The success of Bennett Miller’s Moneyball helped put Michael Lewis' name on more radars over the weekend (it’s his book on which Miller’s baseball movie is based), so it’s no real surprise that the author and screenwriter is striking while the iron is hot and attaching himself to a major studio that would like to adapt another one of his books.

Warner Bros. has expressed interest in Lewis' 1989 book Liar’s Poker, about the time he spent working as a bond trader for Wall Street powerhouse Saloman Brothers. The writer tells the Hollywood Reporter that he’ll spend the next two months shaping the book into a shootable screenplay, and that the studio tapped Crazy Stupid Love co-directors John Requa and Glenn Ficarra for helming duties.

Even without Moneyball, Lewis should have enough juice to get a studio interested in adapting his nonfiction works. He wrote the book on which John Lee Hancock’s The Blind Side was based. Yet now, with back-to-back Hollywood hits, Lewis really has the ability to push his projects into development, and he’s putting that newly acquired power to the test. THR notes that Paramount’s developing The Big Short, a feature based on Lewis’ book about the 2008 financial crisis. The author’s also penning multiple scripts, including a drama pilot for HBO and independent projects for Universal and Fox.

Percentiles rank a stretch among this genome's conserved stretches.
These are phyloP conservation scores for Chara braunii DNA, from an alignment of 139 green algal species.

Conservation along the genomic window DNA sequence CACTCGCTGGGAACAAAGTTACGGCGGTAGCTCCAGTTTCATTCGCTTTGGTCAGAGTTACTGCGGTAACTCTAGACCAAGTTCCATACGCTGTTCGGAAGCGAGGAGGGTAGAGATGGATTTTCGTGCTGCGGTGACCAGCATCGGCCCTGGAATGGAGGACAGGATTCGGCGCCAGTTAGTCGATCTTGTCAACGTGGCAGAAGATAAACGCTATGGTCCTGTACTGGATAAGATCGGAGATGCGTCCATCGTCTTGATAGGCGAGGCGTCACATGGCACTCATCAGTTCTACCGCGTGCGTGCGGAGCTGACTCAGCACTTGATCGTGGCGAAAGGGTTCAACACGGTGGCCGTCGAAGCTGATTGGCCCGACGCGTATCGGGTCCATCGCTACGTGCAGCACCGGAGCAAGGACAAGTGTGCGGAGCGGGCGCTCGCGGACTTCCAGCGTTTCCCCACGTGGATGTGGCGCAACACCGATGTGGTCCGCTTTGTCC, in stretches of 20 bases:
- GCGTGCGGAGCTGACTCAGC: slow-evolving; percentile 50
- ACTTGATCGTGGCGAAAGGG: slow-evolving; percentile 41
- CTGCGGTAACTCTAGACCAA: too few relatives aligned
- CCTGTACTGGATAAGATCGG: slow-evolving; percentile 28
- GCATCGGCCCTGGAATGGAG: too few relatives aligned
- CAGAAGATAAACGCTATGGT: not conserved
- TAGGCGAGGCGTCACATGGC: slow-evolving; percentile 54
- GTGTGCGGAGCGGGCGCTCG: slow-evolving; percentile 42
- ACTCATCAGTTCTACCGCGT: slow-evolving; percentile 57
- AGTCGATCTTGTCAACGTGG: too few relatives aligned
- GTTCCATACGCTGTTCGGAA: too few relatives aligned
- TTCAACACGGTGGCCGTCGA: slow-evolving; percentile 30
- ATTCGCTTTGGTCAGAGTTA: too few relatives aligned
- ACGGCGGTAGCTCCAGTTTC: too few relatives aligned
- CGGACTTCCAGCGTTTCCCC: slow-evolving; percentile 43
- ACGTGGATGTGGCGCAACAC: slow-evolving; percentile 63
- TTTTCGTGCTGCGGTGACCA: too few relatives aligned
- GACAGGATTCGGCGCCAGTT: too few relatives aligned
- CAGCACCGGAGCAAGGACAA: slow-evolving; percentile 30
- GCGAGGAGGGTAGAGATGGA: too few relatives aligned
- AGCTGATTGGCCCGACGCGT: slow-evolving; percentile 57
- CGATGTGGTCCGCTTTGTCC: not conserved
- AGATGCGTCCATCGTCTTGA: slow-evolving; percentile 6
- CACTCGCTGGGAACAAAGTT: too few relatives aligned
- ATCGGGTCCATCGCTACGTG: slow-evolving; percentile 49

Lewis’ situation reminds me a bit of bestselling author Ben Mezrich, whose cinematic books were snapped up by studios and turned into 21 and The Social Network. The key, in scenarios like this, likes in finding winning collaborators such as Aaron Sorkin, Allan Loeb or Steven Zaillian. Let’s hope Lewis either lures a savvy collaborator along those lines or, at least, learned enough from working with the likes of Sorkin and Zaillian to make Poker and his other upcoming projects compelling stories.

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